• Refractor by Merz (Ø = 15 cm, f = 240 cm) on a German mounting (1838).
  • Refractor with object glass by Alvan Graham Clark (Ø = 26.6 cm, f = 392.6 cm) on a Repsold mounting (1885).
  • Photographic refractor by the brothers Henry Gautier (Ø = 34.0 cm, f = 524 cm) on an English mounting (1897).
  • Reflector by John Browning (mirror by George Henry With).

Literature

  • W. de Sitter, Short History of the Observatory of the University at Leiden 1633-1933 (Joh. Enschedé, Haarlem, s.a. [1933]).
  • G. van Herk, H. Kleibrink & W. Bijleveld, De Leidse Sterrewacht: Vier eeuwen wacht bij dag en bij nacht (Waanders/De Kler, Zwolle, 1983).
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New Observatory

During the winter and spring seasons the large mid-18th century telescope built of Jacobus van der Wall is on display in the entrance hall of the J.H. Oort Building.

This Gregorian reflector was built around 1750 by the Amsterdam instrument maker Adam Steitz for the wealthy Amsterdam merchant Jacobus van der Wall. After Van der Wall’s death in 1782, the telescope was bequeathed to the Leiden Observatory.

During the summer and autumn seasons the telescope is on display in Museum Boerhaave.

Literature

  • H.J. Zuidervaart, “ ‘Zo’n mooie machine, waarvan de kwaliteit door alle astronomen wordt erkend’: Een biografie van een vrijwel niet gebruikte telescoop”, Gewina: Tijdschrift voor de Geschiedenis der Geneeskunde, Natuurwetenschappen, Wiskunde en Techniek, 26 (2003), 148-165.
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Middelburg

Zeeuws Museum

The collection includes:

  • Early telescope claimed to be from Sacharias Janssen, but probably dating from the 18th century.

Literature

  • P. Harting, “Oude optische werktuigen, toegeschreven aan Zacharias Janssen, en eene beroemde lens van Christiaan Huygens teruggevonden”, Album der Natuur (1867), 257-281.
  • B. Ernst, “Een standbeeld voor Sacharias Janssen”, Zeeuws Tijdschrift, 25 (1975), nr. 2, 29-36.
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Rotterdam

Maritime Museum

The collection includes:

  • Mariner’s telescopes by Dollond, Crichton, Chadburn Brothers, L.J. Harri and others.

For more information on these telescopes and other objects in the collections of Dutch maritime museums, go to Maritiem Digitaal.

 Click on the image for more detail

The Hague

Museon

The collection includes the following telescopes:

  • Achromatic refractors by W. & S. Jones, L. Newman and Thomas Harris & Son.
  • Gregorian reflectors by Dollond and Bauke Eisma van der Bildt.
  • Portable meridian telescope by Spencer c.s. (London).
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Utrecht

University Museum

Contains several historical telescopes from the collections of the Utrecht Observatory and the Physics Laboratory, including:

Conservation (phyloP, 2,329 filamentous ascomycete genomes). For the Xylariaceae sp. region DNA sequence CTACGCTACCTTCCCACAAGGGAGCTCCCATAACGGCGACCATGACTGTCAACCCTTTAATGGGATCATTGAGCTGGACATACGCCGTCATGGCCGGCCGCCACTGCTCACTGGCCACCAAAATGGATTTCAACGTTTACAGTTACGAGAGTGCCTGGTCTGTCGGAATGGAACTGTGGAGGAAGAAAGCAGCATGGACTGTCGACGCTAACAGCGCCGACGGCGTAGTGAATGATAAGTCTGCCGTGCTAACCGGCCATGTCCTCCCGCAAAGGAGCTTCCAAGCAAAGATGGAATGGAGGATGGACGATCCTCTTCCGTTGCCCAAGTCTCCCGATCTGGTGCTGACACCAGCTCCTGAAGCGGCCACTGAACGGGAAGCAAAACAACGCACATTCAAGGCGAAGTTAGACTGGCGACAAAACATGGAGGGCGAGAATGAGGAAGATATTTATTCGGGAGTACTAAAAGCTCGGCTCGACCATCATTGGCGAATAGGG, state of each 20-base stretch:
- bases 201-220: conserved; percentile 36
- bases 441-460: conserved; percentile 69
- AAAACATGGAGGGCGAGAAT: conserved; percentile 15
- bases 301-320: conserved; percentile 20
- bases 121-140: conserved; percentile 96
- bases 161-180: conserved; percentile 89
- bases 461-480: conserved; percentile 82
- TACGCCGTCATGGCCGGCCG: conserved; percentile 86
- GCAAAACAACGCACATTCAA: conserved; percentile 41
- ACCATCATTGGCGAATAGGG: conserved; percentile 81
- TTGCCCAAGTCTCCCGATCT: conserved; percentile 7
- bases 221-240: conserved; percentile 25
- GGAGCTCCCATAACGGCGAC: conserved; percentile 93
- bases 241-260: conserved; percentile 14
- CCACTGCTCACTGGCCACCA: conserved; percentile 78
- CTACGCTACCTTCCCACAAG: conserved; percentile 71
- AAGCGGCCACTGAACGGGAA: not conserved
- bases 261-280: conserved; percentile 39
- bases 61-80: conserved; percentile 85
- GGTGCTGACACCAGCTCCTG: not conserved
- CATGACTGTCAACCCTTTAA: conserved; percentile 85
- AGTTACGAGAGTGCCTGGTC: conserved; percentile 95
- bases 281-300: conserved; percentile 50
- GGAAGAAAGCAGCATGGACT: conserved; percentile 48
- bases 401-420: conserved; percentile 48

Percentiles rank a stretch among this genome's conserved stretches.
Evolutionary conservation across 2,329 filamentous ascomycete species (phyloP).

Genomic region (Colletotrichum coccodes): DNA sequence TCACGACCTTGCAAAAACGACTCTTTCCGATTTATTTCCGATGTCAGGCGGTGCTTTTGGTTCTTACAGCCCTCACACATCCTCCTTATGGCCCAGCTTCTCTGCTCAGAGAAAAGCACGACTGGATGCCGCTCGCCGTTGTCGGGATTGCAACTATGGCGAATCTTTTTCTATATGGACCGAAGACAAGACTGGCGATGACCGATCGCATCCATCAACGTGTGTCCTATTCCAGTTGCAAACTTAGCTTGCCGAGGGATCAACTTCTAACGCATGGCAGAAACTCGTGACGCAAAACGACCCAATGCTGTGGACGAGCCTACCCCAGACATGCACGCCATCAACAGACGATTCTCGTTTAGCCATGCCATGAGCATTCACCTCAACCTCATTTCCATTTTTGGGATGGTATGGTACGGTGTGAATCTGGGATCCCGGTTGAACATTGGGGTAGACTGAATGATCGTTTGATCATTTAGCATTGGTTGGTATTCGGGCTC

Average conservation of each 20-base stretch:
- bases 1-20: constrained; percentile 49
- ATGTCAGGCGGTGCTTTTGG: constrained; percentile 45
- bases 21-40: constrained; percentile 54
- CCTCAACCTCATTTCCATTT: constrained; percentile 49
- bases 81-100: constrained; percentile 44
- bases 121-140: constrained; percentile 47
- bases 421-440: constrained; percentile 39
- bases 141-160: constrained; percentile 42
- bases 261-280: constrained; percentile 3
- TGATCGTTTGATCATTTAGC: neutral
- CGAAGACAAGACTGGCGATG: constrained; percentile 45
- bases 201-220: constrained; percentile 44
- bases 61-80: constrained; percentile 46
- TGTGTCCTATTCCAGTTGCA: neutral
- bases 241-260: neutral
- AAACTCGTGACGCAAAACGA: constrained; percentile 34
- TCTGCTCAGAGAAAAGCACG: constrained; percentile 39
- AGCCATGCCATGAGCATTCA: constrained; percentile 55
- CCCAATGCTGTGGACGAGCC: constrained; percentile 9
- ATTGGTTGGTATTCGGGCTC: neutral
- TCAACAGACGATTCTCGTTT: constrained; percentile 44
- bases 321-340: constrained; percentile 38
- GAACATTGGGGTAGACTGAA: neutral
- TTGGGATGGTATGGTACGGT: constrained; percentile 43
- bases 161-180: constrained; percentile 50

• The earliest known Huygens lens, dated 3 February 1655, with which Christiaan Huygens discovered the largest satellite of Saturn. Also other lenses by Constantijn Huygens and Nicholas Hartsoeker.
  • Simple refractors by George Adams, Dolland, Stegman, Sieds Jehannes Rienks & Arjen Roelofs and Spencer, Browning & Rust.
  • Reflectors by George Adams, James Mann, Jan Pieters van der Bildt, Johannes van der Bildt, Lubbertus van der Bildt, Bauke Eisma van der Bildt, Jan Roosenboom, Sieds Jehannes Rienks & Arjen Roelofs, H. Schröder and others.
  • Achromatic refractors by Dollond, Jesse Ramsden, Herbage, Jan & Harmanus van Deijl, Lerebours & Secrétan, Reinfelder & Hertel, Albert, Benjamin Salom & Co. and Carl August Steinheil.
  • Universal instruments by Eduard Wenckebach and Repsold.
  • Meridian telescopes by Jonathan Sisson, William Simms and Troughton.
  • Binocular telescopes by Dollond, C.E. Bleeker and Emil Busch.

Literature

  • P.H. van Cittert, “Een Historische Lens”, De Natuur, 49 (1929), 76-78.
  • C. de Jager, “Sonnenborgh”: De Utrechtse Sterrewacht en haar geschiedenis 1642–1853–1977 (Sterrenwacht Utrecht, s.a. [1977]).
  • J.C. Deiman, “Het instrumentarium van de Utrechtse Sterrenwacht”, Tijdschrift voor de Geschiedenis der Geneeskunde, Natuurwetenschappen, Wiskunde en Techniek, 10 (1987), 174-189.
  • C. de Jager, H.G. van Bueren & M. Kuperus, Bolwerk van de Sterren (Bekking, Amersfoort, 1993).
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Museum Sterrenwacht Sonnenborgh

Site of the Astronomical Institute of Utrecht from 1853 to 1987. The following large telescopes are still in the building:

  • Meridian telescope by William Simms (1824).
  • Refractor (Ø = 11.5 cm, f = 193 cm) by Joseph von Fraunhofer & Joseph von Utzschneider (1826), equipped with a Lyot H-alpha filter in 1952.
  • Large refractor with wooden(!) tube by the Steinheil firm (1863); the original object glass was replaced in 1888 by one from the Merz firm (Ø = 26.1 cm, f = 319 cm).